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Advance reproduction and other stand characteristics in Pennsylvania and French stands of northern red oakAuthor(s): Kim C. Steiner; Marc D. Abrams; Todd W. Bowersox
Source: In: Gillespie, Andrew R.; Parker, George R.; Pope, Phillip E.; Rink, George: eds. Proceedings of the 9th Central Hardwood Forest Conference; Gen. Tech. Rep. NC-161. St. Paul, MN: U.S. Department of Agriculture, Forest Service, North Central Forest Experiment Station: 473-483
Publication Series: General Technical Report (GTR)
Station: North Central Research Station
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DescriptionThe frequent scarcity of northern red oak (NRO) advance reproduction raises questions about its regeneration potential under prevailing stand conditions in eastern North America. In contrast, NRO plantations in France typically contain abundant advance reproduction. The purpose of this study was to document stand conditions in Pennsylvania (PA) and southwestern France (FR) that may be contributing to the difference in apparent regeneration potential. In each case, five mature stands or plantations were selected for study. The density of NRO advance reproduction was 2,500/ha In PA and 271,300/ha in FR. NRO stems were taller and older on average in FR than in PA; 15% of the FR cohort but only 2% of the PA cohort had survived beyond the fifth growing season. Basal area for all species averaged about 27 m²/ha in both regions, but NRO composed only 49% of the basal area in PA as opposed to 98% in FR. Canopy cover in June was significantly greater in PA stands by an average of 5.3%. Herbaceous ground cover averaged much higher in PA than in FR; it appeared that the abundance of advance reproduction in FR effectively excluded competition by herbaceous vegetation. Unfragmented leaf litter in May (dry weight / m²) was over twice as great in FR than in PA. Results demonstrate that NRO can accumulate abundant advance reproduction under relatively undisturbed canopy, at least in FR. Among the factors measured in this study, lower accumulations of leaf litter in PA as compared to FR may suggest poorer conditions for overwinter survival and germination of acorns in PA. Lower herbivore pressure and marginally lower canopy shade levels in FR compared with PA probably contribute to the superior success of advance reproduction in FR.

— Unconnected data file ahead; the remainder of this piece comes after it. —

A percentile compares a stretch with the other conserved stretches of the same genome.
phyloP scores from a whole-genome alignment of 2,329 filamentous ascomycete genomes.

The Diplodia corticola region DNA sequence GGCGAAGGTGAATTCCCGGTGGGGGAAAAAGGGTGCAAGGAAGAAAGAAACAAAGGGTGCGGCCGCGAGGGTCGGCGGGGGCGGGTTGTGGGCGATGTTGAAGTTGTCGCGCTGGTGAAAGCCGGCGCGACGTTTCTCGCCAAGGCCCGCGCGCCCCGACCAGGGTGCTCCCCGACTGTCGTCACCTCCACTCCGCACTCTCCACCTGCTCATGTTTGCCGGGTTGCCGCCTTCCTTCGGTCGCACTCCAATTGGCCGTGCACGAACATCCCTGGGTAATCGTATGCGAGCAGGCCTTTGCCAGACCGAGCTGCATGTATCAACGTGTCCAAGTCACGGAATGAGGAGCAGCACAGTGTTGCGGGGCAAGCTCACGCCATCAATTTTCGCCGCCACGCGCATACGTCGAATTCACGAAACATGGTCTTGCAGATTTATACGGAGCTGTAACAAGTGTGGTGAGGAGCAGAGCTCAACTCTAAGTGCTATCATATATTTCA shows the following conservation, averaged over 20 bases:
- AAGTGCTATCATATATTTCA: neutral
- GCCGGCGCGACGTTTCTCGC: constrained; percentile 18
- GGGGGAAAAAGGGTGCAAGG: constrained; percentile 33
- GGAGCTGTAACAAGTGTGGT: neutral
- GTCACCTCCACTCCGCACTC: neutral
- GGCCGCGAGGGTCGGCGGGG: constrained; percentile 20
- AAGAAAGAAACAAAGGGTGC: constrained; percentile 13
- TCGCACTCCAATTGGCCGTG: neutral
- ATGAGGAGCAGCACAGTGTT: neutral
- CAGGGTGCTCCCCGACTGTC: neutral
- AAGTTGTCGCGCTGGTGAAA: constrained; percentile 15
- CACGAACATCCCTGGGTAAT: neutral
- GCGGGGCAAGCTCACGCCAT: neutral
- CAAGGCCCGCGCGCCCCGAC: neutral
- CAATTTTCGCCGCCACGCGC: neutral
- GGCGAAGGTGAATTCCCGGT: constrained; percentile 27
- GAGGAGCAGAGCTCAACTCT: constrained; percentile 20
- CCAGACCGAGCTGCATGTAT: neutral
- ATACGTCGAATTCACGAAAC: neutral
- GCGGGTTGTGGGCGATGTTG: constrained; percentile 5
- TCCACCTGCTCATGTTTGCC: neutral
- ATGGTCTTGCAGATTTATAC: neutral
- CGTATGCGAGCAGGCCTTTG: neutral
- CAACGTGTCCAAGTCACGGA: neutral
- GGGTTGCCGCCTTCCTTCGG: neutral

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CitationSteiner, Kim C.; Abrams, Marc D.; Bowersox, Todd W. 1993. Advance reproduction and other stand characteristics in Pennsylvania and French stands of northern red oak. In: Gillespie, Andrew R.; Parker, George R.; Pope, Phillip E.; Rink, George: eds. Proceedings of the 9th Central Hardwood Forest Conference; Gen. Tech. Rep. NC-161. St. Paul, MN: U.S. Department of Agriculture, Forest Service, North Central Forest Experiment Station: 473-483
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